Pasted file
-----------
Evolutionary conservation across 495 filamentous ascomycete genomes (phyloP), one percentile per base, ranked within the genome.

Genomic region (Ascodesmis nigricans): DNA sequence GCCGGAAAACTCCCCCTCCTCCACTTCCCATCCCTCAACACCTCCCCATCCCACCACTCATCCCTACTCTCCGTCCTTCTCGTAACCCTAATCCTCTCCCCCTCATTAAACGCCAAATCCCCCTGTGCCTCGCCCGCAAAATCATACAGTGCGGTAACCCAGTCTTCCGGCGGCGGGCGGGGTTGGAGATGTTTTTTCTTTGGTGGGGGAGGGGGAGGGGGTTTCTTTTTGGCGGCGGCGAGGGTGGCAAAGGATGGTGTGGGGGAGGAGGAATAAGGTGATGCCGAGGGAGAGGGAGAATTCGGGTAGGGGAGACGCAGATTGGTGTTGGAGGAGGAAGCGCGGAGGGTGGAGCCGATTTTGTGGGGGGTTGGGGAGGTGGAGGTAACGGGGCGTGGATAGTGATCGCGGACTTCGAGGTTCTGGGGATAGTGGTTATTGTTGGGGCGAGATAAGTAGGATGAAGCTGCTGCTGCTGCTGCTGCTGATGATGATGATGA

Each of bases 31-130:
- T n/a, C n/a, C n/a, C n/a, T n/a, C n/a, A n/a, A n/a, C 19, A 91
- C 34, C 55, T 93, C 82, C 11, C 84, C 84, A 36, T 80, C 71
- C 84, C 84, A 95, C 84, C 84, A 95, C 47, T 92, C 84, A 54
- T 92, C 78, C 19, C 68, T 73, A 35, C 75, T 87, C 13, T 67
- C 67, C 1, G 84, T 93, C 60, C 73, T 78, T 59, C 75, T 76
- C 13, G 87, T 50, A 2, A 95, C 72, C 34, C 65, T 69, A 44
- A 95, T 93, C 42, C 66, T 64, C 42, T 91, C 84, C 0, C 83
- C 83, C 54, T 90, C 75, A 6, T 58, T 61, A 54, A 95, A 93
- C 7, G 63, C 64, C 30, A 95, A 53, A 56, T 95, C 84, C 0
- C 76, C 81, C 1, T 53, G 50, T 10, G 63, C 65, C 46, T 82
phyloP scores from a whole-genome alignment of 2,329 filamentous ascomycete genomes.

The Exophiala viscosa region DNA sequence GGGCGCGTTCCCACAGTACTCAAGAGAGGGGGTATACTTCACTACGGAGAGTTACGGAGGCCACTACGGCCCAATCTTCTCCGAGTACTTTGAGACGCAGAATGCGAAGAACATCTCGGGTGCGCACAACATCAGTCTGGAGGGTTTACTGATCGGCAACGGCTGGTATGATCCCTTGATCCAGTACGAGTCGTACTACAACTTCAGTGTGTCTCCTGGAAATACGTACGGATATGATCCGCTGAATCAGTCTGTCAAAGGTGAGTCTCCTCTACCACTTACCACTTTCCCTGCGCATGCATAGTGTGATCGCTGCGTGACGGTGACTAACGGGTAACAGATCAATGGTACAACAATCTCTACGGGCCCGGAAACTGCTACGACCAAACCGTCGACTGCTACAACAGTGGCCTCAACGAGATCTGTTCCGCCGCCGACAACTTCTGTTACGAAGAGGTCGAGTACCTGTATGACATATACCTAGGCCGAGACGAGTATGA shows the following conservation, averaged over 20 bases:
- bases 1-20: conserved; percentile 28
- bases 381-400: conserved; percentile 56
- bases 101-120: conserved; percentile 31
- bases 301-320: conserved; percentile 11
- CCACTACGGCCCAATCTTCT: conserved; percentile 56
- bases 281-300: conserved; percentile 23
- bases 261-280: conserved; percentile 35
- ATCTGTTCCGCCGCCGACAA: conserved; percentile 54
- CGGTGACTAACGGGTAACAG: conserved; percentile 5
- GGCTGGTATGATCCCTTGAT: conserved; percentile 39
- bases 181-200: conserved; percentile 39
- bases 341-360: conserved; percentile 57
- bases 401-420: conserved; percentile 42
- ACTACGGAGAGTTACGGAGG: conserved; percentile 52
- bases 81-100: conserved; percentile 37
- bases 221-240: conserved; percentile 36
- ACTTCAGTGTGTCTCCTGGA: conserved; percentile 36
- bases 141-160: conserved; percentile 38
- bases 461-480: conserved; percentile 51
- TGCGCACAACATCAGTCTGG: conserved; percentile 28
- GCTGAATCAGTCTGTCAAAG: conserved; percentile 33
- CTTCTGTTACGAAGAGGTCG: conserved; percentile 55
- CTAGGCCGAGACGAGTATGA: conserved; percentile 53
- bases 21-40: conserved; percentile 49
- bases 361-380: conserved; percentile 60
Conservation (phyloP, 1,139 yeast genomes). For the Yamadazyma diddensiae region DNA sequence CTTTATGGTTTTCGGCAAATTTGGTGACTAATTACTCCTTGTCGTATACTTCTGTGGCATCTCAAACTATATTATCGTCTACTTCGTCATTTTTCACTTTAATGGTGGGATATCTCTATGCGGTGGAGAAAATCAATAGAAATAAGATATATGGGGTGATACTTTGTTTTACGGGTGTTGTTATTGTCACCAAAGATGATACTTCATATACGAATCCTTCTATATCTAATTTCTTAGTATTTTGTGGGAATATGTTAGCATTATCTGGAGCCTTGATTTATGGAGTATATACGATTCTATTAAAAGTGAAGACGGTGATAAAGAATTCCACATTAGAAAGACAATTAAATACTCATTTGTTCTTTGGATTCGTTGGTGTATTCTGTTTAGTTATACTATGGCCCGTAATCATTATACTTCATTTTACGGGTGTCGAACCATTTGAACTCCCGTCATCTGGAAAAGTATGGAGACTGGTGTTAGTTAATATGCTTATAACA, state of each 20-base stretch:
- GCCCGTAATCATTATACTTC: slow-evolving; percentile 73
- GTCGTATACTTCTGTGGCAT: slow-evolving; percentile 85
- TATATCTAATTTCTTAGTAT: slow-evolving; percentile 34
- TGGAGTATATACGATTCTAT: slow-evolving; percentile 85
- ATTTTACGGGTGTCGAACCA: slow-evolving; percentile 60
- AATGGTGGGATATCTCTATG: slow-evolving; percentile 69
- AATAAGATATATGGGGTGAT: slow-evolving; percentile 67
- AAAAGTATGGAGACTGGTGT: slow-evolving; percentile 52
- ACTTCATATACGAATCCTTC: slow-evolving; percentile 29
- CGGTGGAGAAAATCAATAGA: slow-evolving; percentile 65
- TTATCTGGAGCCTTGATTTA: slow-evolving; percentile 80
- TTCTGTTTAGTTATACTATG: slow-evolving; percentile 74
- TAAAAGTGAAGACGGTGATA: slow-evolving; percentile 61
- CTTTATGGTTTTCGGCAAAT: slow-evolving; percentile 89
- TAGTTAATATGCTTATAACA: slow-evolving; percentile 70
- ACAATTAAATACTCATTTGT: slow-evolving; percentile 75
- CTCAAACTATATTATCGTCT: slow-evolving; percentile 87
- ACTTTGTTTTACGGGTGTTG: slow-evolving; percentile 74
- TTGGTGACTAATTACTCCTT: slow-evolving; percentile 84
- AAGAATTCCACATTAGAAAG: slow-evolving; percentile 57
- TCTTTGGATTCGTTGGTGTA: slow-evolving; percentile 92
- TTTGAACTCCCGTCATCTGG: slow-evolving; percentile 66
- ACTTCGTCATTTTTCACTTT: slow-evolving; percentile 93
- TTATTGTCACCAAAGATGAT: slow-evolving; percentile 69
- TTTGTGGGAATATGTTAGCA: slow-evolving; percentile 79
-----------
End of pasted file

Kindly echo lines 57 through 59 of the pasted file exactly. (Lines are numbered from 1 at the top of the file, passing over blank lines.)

- ACAATTAAATACTCATTTGT: slow-evolving; percentile 75
- CTCAAACTATATTATCGTCT: slow-evolving; percentile 87
- ACTTTGTTTTACGGGTGTTG: slow-evolving; percentile 74